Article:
The New Irish Songwriter: James Vincent McMorrow
A spring tour in Australia on the immediate horizon, thoughts brewing of a sophomore album and the world at his feet, James Vincent McMorrow has stormed onto the scene from virtual nothingness in the last year. It was January of last year that the Dublin native’s debut album, Early In the Morning, found its way to my desk for review, and I was completely stunned.
In many ways, McMorrow is Ireland’s answer to the growing success of the ethereal indie bands in the vein of Bon Iver and Band of Horses. The tone of his voice is spectacularly warm and his arrangements are elegant but simple. I sat down with McMorrow this summer in the middle of his American tour with famed Irish band BellX1. Various BellX1 and McMorrow band members wandered in and out of the hotel lobby, all commenting on the New York summer heat and asking each other the schedule. “Are we in Boston tomorrow?” “Back to New York on Friday?”
For many Irish artists, McMorrow explained, touring America is a whole new world.
“I see it as a big challenge. Places like France, Germany, the UK, where [Early In the Morning] has been doing well, you can drive top to bottom of the country in a day. In America you can’t even do a tenth of it. So I think if you ask any musician, they will always say they want to do well in America, it’s a big nut to crack.”
And in America, the perception of the Irish musician is ever changing. It has been over ten years since Damien Rice’s O coined for him the Irish singer-songwriter image. After series of copycats and attempts to capitalize on the success of acts like Rice and The Frames, it seemed the quiet and tortured poets of Ireland were all but spent. McMorrow comes in a new wave of the Irish singer-songwriter. He joins the world stage with Lisa Hannigan and Foy Vance, who have all taken their niche to different places, exploring new genres of influence.
“Well, in Dublin there’s always guys running around with guitars,” McMorrow joked. “When there were a few about 10 years ago who were really successful, it then meant there were a lot of less original versions of them. I’m glad that isn’t so much happening anymore… It’s great now to come to these new places and see the Villagers or Lisa Hannigan doing well. To come to a place and your friends are already there.”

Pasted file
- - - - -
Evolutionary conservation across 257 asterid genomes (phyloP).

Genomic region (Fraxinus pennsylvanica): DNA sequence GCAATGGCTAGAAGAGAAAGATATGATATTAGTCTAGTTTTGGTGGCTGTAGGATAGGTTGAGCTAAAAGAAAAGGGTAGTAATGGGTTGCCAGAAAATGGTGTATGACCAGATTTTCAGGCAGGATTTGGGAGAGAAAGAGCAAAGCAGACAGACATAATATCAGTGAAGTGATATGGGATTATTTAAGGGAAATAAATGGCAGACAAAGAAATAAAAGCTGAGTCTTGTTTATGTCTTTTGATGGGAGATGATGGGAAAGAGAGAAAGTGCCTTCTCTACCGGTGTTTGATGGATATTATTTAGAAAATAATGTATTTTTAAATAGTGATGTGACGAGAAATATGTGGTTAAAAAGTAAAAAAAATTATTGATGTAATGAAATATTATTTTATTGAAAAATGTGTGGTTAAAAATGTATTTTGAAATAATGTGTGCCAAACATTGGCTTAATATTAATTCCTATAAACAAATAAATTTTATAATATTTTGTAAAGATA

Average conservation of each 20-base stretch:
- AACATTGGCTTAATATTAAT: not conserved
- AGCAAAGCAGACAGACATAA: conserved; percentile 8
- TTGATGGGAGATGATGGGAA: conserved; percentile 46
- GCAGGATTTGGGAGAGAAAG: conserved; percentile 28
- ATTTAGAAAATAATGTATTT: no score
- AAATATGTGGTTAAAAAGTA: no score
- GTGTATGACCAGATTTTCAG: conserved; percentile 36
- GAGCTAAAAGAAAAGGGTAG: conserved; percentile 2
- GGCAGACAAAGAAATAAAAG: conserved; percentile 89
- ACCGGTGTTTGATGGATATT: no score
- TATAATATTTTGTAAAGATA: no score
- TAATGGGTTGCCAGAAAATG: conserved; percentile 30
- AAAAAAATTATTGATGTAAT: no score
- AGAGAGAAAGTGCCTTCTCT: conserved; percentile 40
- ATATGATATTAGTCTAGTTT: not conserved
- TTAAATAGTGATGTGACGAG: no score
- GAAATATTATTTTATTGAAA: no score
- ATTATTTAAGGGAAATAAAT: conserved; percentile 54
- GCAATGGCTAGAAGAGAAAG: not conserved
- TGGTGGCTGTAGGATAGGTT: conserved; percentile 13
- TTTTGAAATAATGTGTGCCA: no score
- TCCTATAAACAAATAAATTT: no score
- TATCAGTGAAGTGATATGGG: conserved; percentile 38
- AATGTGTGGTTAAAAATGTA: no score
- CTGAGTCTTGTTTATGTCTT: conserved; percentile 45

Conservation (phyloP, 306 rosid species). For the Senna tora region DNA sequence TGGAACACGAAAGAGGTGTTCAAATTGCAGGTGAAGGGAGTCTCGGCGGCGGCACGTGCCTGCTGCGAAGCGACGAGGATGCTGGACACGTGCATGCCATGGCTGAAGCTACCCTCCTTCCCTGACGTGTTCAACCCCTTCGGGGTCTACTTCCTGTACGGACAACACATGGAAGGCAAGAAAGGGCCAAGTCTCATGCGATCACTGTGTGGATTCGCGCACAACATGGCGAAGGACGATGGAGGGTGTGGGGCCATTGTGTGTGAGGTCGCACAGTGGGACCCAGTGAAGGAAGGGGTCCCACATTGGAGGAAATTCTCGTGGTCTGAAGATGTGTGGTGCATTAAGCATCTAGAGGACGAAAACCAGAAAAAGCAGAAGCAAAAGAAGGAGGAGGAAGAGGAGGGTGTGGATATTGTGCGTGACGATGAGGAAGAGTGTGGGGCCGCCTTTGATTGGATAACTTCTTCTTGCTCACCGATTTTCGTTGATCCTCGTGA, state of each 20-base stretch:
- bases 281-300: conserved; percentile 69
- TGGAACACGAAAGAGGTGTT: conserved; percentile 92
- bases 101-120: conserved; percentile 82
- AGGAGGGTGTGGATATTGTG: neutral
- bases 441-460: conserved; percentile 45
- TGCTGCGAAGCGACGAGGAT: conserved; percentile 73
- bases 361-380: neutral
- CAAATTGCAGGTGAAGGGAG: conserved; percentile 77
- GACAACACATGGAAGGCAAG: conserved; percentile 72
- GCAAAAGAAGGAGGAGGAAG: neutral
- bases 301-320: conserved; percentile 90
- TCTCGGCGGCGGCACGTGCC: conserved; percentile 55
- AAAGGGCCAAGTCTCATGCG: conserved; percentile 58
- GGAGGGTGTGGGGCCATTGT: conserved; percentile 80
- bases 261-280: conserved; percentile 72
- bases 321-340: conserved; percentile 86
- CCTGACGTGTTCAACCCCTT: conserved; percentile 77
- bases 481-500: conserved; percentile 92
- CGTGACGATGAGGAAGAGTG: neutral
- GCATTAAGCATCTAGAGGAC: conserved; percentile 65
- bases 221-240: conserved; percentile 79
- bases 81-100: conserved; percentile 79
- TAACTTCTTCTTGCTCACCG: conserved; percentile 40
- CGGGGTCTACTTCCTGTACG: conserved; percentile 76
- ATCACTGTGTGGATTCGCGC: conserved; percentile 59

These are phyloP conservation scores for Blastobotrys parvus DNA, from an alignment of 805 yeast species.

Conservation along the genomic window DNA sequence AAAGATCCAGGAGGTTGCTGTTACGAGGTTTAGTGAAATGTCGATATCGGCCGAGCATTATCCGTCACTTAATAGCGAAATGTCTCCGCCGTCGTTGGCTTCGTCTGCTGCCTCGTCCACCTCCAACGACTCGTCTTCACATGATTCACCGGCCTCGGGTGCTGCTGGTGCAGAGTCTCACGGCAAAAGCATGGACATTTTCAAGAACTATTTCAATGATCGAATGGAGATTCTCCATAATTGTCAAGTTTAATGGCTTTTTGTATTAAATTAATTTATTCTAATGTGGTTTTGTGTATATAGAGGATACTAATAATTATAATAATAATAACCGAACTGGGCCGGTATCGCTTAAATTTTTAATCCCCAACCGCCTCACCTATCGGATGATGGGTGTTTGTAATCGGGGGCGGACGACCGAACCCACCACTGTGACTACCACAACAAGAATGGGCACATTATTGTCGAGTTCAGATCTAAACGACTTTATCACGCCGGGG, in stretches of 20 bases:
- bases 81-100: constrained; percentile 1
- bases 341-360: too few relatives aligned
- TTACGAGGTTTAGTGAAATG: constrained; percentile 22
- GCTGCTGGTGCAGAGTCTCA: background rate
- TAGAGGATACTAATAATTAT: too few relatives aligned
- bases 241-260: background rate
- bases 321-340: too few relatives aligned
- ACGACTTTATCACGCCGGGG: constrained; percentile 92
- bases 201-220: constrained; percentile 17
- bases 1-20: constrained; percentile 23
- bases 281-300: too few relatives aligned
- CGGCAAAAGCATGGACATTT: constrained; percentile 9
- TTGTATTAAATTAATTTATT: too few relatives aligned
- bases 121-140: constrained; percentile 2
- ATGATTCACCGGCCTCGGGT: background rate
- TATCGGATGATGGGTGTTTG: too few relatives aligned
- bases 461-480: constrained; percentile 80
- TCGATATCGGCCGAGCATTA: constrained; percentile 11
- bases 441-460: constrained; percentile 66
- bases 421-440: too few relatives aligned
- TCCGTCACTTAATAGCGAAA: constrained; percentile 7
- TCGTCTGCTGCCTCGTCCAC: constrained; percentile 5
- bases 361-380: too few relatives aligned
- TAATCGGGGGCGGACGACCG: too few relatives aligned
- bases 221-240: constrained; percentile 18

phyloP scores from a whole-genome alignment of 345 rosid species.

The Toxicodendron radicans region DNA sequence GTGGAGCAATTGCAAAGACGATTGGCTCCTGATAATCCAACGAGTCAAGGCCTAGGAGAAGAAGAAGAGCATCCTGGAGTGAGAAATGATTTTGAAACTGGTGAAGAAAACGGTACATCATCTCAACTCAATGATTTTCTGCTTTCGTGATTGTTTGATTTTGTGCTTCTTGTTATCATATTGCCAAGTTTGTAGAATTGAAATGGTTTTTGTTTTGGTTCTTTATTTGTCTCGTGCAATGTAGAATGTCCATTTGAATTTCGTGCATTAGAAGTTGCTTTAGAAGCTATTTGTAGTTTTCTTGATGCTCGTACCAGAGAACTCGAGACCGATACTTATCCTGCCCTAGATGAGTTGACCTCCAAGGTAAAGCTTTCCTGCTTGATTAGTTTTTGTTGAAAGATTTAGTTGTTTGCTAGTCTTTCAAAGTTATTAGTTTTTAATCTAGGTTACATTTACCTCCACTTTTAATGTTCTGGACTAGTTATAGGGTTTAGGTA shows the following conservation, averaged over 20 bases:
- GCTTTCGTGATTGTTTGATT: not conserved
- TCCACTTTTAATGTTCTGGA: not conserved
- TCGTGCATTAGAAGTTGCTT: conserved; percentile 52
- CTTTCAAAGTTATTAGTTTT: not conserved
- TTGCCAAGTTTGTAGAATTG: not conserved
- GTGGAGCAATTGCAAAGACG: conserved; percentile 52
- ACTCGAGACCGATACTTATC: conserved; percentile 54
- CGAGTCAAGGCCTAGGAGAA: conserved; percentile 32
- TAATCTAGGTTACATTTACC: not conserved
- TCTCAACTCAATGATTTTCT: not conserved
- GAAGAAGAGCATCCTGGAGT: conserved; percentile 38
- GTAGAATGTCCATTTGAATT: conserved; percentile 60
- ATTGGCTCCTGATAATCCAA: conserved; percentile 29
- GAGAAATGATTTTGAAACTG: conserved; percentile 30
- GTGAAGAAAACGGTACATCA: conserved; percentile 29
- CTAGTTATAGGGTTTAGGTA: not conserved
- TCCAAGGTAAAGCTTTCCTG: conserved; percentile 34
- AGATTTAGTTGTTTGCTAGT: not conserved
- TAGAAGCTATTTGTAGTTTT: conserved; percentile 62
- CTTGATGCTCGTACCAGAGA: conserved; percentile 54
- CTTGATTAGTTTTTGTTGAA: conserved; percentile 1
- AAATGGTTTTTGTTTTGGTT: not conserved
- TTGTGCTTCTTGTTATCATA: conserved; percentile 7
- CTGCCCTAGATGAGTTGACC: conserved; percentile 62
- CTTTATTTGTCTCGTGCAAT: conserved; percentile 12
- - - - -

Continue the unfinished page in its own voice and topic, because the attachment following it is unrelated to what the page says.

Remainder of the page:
McMorrow’s story of success begins, of all places, at the Dublin Airport. He began playing drums at the age of fifteen as a hobby. Then after college, took a job pushing trolleys at the airport while he explored drumming in heavy metal bands. Does he think it’s strange to transition from heavy metal to the much softer, folk sound he’s embraced?
“On paper it does,” he laughed, “but I think if you asked anyone they’d say that the music they listened to as a teenager is a lot different from what they end up making.”
McMorrow picked up guitar at 19 and began experimenting vocally with different sounds. Then in the winter of 2010, he stole away to a house in the nearby Irish Sea, alone for half a year to compose and record what would become Early In the Morning.
“Recording it was really unspectacular. I just wanted somewhere quiet and the house was offered to me. Someone could’ve offered me an apartment in New York and I would’ve taken it if it were quiet. I just wanted somewhere with no silly distractions like computers and
people. I’ve always been a fan of my own company.”
That place ended up being a small house outside Drogheda. He ran alongside the sea almost every day and spent the better part of five months isolated, writing and recording. McMorrow’s songwriting was influenced in large part by the atmosphere he was suddenly very alone in. He learned and played all of the instrumentation on the album.
McMorrow allowed the changing atmosphere to influence the movement of the album. “I got there in January so it was very dark and wet, sort of bleak … It’s certainly easier to sit down at do a drum track when it’s like that.” The collection of books he brought with him dictated the album further “I had a big collection of all of Steinbeck just before I went out there and read all his little stories like “The Pearl” so that influenced me.
“A lot of the writers I like are really descriptive about nature.” Nature is most certainly the theme of Early In the Morning, almost every song packed with stirring descriptions in the lyrics. For McMorrow, tackling lyrics is the last piece of the songwriting puzzle.
McMorrow’s unusual writing process requires recording and composing to become one and same. “I need to be able to hear [my music] back. I have to record and write at the same time. I’m not someone who can just sit down with a guitar. I find if I write that way it becomes too linear – the melody is linear. I just prefer if I can hear it back, then I can take things and build them, the little melodies or structures in my head. And the lyrics come later.”
When Early In the Morning was released, McMorrow suddenly found himself in need of a band and a tour manager. The world of professional musicianship started to unfold before him. “I’m a big fan of my own company,” he joked, but also seriously spoke about his ongoing struggle to release creative control, something he has learned to deal with much more as touring becomes the dominant lifestyle for McMorrow. He needed a band to tour.
“I found it really hard with just a guitar to duplicate what I was doing,” he said. “None of us [in the band] are really spectacular players. I didn’t want anything too slick sounding because I think a band should sound different every night.”
Now with a second album well in the works with a release date pending, McMorrow has quickly become another overnight Irish songwriting sensation.
“For such a small country, I think Ireland really punches above its weight when it comes to art and music,” he mused. The world certainly should turn its ear Ireland’s way.